Boxing Day was spent at my Aunty Christine’s, (my mum’s eldest sister), her brood and my maternal Granddad.  We all went to the local working mens club and played dominos.  I distinctly remembering drinking the dregs out of peoples glasses off all the tables one year!!

We would then all pile back for the most wonderful meal of cornbeef  and potato pie and propper chips.  The children all ate in the sitting room, whilst the adults all ate in the dinning room.  We would then all retire round the coal fire (which would be stacked with sea coal cones) and eat the best ever ginger parkin in the world and play parlour games.  It was always my favorite time.  
I loved my Aunty, granddads and cousins more than anything in the world.  My Mum and Dad would always get my Maternal Granddad a boy of chocolate cigarettes and cigars and pipes and my mum would open them and pop in £20 notes.  This was how they got him to accept anything off the family.  He always refused presents, so all his children clubbed together and this became his pin money over the year.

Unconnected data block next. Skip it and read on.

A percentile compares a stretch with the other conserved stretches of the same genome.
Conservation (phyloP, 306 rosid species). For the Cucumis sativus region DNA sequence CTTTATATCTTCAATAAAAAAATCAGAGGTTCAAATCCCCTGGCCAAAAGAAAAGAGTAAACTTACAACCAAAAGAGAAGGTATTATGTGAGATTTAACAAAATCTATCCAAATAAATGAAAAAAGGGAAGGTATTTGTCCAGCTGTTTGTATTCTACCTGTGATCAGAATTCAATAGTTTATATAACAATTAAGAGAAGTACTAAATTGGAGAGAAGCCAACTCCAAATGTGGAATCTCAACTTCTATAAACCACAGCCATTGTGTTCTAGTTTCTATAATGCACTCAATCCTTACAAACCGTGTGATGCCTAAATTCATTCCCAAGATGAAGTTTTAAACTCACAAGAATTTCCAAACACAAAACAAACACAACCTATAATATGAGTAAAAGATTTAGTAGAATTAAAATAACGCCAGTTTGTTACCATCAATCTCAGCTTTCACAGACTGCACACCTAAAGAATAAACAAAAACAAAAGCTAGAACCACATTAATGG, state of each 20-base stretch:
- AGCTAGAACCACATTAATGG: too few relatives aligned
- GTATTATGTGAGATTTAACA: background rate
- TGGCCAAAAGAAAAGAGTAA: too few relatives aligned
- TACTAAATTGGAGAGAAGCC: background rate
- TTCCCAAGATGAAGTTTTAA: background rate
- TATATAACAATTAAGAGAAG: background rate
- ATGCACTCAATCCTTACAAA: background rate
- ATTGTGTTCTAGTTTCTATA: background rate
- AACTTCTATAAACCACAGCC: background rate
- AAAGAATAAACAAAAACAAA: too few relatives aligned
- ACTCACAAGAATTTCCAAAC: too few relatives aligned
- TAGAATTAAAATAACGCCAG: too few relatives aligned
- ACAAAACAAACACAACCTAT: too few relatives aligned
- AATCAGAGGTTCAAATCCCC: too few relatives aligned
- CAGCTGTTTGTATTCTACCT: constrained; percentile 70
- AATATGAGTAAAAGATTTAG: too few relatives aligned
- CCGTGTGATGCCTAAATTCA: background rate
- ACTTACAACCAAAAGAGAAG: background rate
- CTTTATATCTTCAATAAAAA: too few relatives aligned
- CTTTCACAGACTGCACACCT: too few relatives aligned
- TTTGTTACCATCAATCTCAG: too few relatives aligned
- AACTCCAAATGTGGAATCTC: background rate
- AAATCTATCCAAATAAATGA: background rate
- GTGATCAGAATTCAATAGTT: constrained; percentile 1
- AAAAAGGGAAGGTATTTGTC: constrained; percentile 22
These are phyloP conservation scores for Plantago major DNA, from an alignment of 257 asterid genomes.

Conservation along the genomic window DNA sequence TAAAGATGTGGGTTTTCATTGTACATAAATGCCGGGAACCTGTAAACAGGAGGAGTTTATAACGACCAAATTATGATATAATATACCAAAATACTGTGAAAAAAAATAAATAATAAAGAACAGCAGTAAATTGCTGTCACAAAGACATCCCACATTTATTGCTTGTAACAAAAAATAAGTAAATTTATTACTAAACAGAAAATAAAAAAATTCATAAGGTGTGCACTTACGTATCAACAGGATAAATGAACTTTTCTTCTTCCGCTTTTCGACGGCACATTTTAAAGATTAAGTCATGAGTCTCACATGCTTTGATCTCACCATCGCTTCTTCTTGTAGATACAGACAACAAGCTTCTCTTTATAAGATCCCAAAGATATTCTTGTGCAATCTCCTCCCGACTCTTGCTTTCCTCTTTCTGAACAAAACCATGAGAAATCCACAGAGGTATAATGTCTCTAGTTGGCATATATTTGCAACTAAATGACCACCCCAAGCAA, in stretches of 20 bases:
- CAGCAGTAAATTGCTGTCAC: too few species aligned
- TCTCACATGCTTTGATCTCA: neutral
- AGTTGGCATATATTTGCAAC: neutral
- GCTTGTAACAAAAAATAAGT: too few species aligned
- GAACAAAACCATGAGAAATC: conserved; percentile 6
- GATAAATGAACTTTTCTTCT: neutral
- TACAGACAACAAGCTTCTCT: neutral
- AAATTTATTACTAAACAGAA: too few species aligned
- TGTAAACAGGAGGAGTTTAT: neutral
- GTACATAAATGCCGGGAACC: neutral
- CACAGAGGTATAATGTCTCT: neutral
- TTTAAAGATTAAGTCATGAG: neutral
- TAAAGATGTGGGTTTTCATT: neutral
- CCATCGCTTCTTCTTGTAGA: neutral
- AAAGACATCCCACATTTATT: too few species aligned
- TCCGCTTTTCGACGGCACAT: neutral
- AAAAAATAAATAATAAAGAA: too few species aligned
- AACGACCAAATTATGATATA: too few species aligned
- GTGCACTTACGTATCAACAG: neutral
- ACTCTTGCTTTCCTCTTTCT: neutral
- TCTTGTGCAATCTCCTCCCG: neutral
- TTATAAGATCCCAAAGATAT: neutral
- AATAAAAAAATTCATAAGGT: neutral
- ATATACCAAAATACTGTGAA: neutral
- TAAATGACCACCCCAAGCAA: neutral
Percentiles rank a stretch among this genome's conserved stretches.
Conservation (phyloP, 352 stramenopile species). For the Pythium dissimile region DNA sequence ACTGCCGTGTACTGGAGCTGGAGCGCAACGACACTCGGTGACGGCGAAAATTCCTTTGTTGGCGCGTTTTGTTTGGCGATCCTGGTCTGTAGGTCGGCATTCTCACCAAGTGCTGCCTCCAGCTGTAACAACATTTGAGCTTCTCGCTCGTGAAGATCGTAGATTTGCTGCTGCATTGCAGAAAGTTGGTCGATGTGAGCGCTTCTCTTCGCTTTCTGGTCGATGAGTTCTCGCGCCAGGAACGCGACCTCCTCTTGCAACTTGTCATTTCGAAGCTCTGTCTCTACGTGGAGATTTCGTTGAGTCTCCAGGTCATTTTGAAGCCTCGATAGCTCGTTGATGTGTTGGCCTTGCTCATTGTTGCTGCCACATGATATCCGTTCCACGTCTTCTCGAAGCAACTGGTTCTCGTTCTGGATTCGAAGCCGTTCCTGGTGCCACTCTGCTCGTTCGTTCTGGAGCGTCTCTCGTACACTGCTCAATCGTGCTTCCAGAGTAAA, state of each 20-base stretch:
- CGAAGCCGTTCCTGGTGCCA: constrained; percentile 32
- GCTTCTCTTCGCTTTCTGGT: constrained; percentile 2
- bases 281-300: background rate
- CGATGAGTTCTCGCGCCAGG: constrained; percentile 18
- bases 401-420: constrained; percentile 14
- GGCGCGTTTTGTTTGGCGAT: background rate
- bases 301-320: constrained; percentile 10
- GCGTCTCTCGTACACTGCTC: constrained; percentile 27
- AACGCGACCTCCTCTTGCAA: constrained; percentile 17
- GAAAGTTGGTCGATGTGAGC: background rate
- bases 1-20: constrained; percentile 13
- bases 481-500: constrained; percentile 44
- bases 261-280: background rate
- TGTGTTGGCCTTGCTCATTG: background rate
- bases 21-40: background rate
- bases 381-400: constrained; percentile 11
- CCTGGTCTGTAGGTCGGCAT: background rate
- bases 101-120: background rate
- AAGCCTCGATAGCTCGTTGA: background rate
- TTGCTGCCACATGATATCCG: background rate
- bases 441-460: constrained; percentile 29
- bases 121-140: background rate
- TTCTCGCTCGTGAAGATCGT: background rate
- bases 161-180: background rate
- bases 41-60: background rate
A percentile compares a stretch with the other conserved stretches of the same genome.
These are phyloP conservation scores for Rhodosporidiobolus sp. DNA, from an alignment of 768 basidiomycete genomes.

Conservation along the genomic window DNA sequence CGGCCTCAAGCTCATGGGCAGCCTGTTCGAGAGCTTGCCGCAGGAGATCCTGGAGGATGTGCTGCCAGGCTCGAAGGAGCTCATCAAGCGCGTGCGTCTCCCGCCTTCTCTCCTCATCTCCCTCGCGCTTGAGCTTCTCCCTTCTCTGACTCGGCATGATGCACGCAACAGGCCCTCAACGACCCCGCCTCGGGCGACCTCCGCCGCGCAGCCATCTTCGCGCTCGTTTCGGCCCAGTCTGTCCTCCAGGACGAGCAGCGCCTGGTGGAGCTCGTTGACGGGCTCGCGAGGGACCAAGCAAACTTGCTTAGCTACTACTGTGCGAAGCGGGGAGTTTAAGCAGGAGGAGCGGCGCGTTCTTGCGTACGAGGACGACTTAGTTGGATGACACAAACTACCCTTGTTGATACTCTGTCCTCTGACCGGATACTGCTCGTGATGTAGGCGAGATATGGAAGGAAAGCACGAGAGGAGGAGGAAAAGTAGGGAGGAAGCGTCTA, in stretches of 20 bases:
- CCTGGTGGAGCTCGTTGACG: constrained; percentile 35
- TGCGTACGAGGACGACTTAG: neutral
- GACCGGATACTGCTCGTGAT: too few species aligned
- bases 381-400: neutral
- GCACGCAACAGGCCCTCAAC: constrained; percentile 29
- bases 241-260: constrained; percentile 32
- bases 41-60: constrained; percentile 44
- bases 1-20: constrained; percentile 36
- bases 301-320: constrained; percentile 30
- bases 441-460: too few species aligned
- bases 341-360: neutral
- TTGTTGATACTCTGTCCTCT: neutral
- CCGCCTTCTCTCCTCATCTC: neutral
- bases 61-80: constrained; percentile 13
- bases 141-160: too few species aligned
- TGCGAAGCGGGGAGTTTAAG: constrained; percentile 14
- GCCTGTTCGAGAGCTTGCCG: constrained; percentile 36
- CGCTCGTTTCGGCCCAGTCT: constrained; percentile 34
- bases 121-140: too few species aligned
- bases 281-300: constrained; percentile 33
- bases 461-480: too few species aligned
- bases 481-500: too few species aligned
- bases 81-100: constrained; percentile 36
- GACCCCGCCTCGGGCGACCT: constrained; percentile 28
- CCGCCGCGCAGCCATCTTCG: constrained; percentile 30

My Aunt was a super crocheter and we always ended up going home asleep in the car wrapped in one of her blankets, with my paternal granddad driving, as he will not have drink that day.  She used to make those toilet dollys and soap swans for months for everyone for Christmas.
I am sat in tears as I write this as my Aunt died as I hit my teens for the dreaded curse of cancer which effects my maternal line so hard.  With her died a part of my mother and all the family really.  She was the eldest, the glue that held them all together.  The one that refereed her siblings arguments and put everything in to perspective.
So for me my Christmas will always be stuck in the 1970’s and you know what it isnt a bad place for it to be and the more I thing about it, it is where I want my boys Christmas to be too.

This started out as a post about prompt 3 in Sleep is for the weak writing workshop “Have you ever had an epiphany, when you realized that something you’d long believed wasn’t really true?”, but transformed in to something else!!!